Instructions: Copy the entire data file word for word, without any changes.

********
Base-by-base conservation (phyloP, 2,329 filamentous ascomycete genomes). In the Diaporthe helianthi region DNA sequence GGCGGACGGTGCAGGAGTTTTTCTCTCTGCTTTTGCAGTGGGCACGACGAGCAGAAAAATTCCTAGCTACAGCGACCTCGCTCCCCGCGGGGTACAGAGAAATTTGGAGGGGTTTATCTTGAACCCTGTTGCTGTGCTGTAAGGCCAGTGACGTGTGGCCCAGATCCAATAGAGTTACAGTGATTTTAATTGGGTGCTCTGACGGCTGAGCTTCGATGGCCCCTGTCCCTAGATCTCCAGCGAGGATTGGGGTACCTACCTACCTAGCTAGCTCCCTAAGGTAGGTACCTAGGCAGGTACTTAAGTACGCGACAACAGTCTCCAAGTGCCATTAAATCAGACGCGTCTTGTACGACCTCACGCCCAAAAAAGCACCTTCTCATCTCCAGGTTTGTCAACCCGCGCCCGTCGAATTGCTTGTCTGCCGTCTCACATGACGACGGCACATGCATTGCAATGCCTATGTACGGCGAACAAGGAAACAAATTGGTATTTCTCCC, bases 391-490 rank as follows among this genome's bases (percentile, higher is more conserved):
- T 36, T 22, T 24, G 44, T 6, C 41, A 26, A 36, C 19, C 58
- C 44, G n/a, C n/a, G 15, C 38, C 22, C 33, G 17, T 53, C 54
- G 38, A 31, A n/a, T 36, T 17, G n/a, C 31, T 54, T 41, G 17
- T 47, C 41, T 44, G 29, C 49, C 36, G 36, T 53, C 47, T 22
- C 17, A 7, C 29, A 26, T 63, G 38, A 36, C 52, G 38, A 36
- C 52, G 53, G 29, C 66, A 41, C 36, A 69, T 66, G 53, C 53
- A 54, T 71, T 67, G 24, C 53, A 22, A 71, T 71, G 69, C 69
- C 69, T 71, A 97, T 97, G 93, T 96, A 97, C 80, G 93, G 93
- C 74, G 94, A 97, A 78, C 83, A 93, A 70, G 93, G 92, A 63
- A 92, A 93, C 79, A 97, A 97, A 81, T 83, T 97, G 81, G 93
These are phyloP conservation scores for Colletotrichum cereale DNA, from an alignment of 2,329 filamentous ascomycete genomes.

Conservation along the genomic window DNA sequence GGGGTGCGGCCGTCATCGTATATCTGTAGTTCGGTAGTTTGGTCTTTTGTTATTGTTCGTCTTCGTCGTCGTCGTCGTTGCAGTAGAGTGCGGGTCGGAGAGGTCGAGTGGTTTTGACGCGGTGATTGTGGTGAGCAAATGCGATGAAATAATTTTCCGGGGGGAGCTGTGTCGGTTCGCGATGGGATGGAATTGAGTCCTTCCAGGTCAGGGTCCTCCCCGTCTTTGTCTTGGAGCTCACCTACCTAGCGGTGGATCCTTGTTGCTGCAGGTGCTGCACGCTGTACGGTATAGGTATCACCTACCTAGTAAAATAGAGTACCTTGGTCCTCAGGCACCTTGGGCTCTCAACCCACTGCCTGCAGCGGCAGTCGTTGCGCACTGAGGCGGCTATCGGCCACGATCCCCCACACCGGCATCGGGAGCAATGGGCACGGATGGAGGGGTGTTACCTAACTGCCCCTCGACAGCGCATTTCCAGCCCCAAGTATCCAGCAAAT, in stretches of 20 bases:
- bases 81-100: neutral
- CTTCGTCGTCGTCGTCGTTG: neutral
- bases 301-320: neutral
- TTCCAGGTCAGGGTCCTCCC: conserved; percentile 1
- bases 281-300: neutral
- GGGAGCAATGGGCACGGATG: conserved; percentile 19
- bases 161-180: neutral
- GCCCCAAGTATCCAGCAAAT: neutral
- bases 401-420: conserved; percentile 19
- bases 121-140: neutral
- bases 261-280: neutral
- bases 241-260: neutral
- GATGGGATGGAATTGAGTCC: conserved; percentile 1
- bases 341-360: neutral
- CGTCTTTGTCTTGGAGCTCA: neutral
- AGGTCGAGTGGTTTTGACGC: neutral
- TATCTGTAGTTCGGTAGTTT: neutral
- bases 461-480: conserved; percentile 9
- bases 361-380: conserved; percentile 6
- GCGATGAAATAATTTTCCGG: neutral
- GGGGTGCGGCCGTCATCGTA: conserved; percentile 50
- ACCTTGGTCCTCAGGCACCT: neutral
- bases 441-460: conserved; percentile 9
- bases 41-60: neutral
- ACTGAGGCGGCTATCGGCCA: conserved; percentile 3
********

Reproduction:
Base-by-base conservation (phyloP, 2,329 filamentous ascomycete genomes). In the Diaporthe helianthi region DNA sequence GGCGGACGGTGCAGGAGTTTTTCTCTCTGCTTTTGCAGTGGGCACGACGAGCAGAAAAATTCCTAGCTACAGCGACCTCGCTCCCCGCGGGGTACAGAGAAATTTGGAGGGGTTTATCTTGAACCCTGTTGCTGTGCTGTAAGGCCAGTGACGTGTGGCCCAGATCCAATAGAGTTACAGTGATTTTAATTGGGTGCTCTGACGGCTGAGCTTCGATGGCCCCTGTCCCTAGATCTCCAGCGAGGATTGGGGTACCTACCTACCTAGCTAGCTCCCTAAGGTAGGTACCTAGGCAGGTACTTAAGTACGCGACAACAGTCTCCAAGTGCCATTAAATCAGACGCGTCTTGTACGACCTCACGCCCAAAAAAGCACCTTCTCATCTCCAGGTTTGTCAACCCGCGCCCGTCGAATTGCTTGTCTGCCGTCTCACATGACGACGGCACATGCATTGCAATGCCTATGTACGGCGAACAAGGAAACAAATTGGTATTTCTCCC, bases 391-490 rank as follows among this genome's bases (percentile, higher is more conserved):
- T 36, T 22, T 24, G 44, T 6, C 41, A 26, A 36, C 19, C 58
- C 44, G n/a, C n/a, G 15, C 38, C 22, C 33, G 17, T 53, C 54
- G 38, A 31, A n/a, T 36, T 17, G n/a, C 31, T 54, T 41, G 17
- T 47, C 41, T 44, G 29, C 49, C 36, G 36, T 53, C 47, T 22
- C 17, A 7, C 29, A 26, T 63, G 38, A 36, C 52, G 38, A 36
- C 52, G 53, G 29, C 66, A 41, C 36, A 69, T 66, G 53, C 53
- A 54, T 71, T 67, G 24, C 53, A 22, A 71, T 71, G 69, C 69
- C 69, T 71, A 97, T 97, G 93, T 96, A 97, C 80, G 93, G 93
- C 74, G 94, A 97, A 78, C 83, A 93, A 70, G 93, G 92, A 63
- A 92, A 93, C 79, A 97, A 97, A 81, T 83, T 97, G 81, G 93
These are phyloP conservation scores for Colletotrichum cereale DNA, from an alignment of 2,329 filamentous ascomycete genomes.

Conservation along the genomic window DNA sequence GGGGTGCGGCCGTCATCGTATATCTGTAGTTCGGTAGTTTGGTCTTTTGTTATTGTTCGTCTTCGTCGTCGTCGTCGTTGCAGTAGAGTGCGGGTCGGAGAGGTCGAGTGGTTTTGACGCGGTGATTGTGGTGAGCAAATGCGATGAAATAATTTTCCGGGGGGAGCTGTGTCGGTTCGCGATGGGATGGAATTGAGTCCTTCCAGGTCAGGGTCCTCCCCGTCTTTGTCTTGGAGCTCACCTACCTAGCGGTGGATCCTTGTTGCTGCAGGTGCTGCACGCTGTACGGTATAGGTATCACCTACCTAGTAAAATAGAGTACCTTGGTCCTCAGGCACCTTGGGCTCTCAACCCACTGCCTGCAGCGGCAGTCGTTGCGCACTGAGGCGGCTATCGGCCACGATCCCCCACACCGGCATCGGGAGCAATGGGCACGGATGGAGGGGTGTTACCTAACTGCCCCTCGACAGCGCATTTCCAGCCCCAAGTATCCAGCAAAT, in stretches of 20 bases:
- bases 81-100: neutral
- CTTCGTCGTCGTCGTCGTTG: neutral
- bases 301-320: neutral
- TTCCAGGTCAGGGTCCTCCC: conserved; percentile 1
- bases 281-300: neutral
- GGGAGCAATGGGCACGGATG: conserved; percentile 19
- bases 161-180: neutral
- GCCCCAAGTATCCAGCAAAT: neutral
- bases 401-420: conserved; percentile 19
- bases 121-140: neutral
- bases 261-280: neutral
- bases 241-260: neutral
- GATGGGATGGAATTGAGTCC: conserved; percentile 1
- bases 341-360: neutral
- CGTCTTTGTCTTGGAGCTCA: neutral
- AGGTCGAGTGGTTTTGACGC: neutral
- TATCTGTAGTTCGGTAGTTT: neutral
- bases 461-480: conserved; percentile 9
- bases 361-380: conserved; percentile 6
- GCGATGAAATAATTTTCCGG: neutral
- GGGGTGCGGCCGTCATCGTA: conserved; percentile 50
- ACCTTGGTCCTCAGGCACCT: neutral
- bases 441-460: conserved; percentile 9
- bases 41-60: neutral
- ACTGAGGCGGCTATCGGCCA: conserved; percentile 3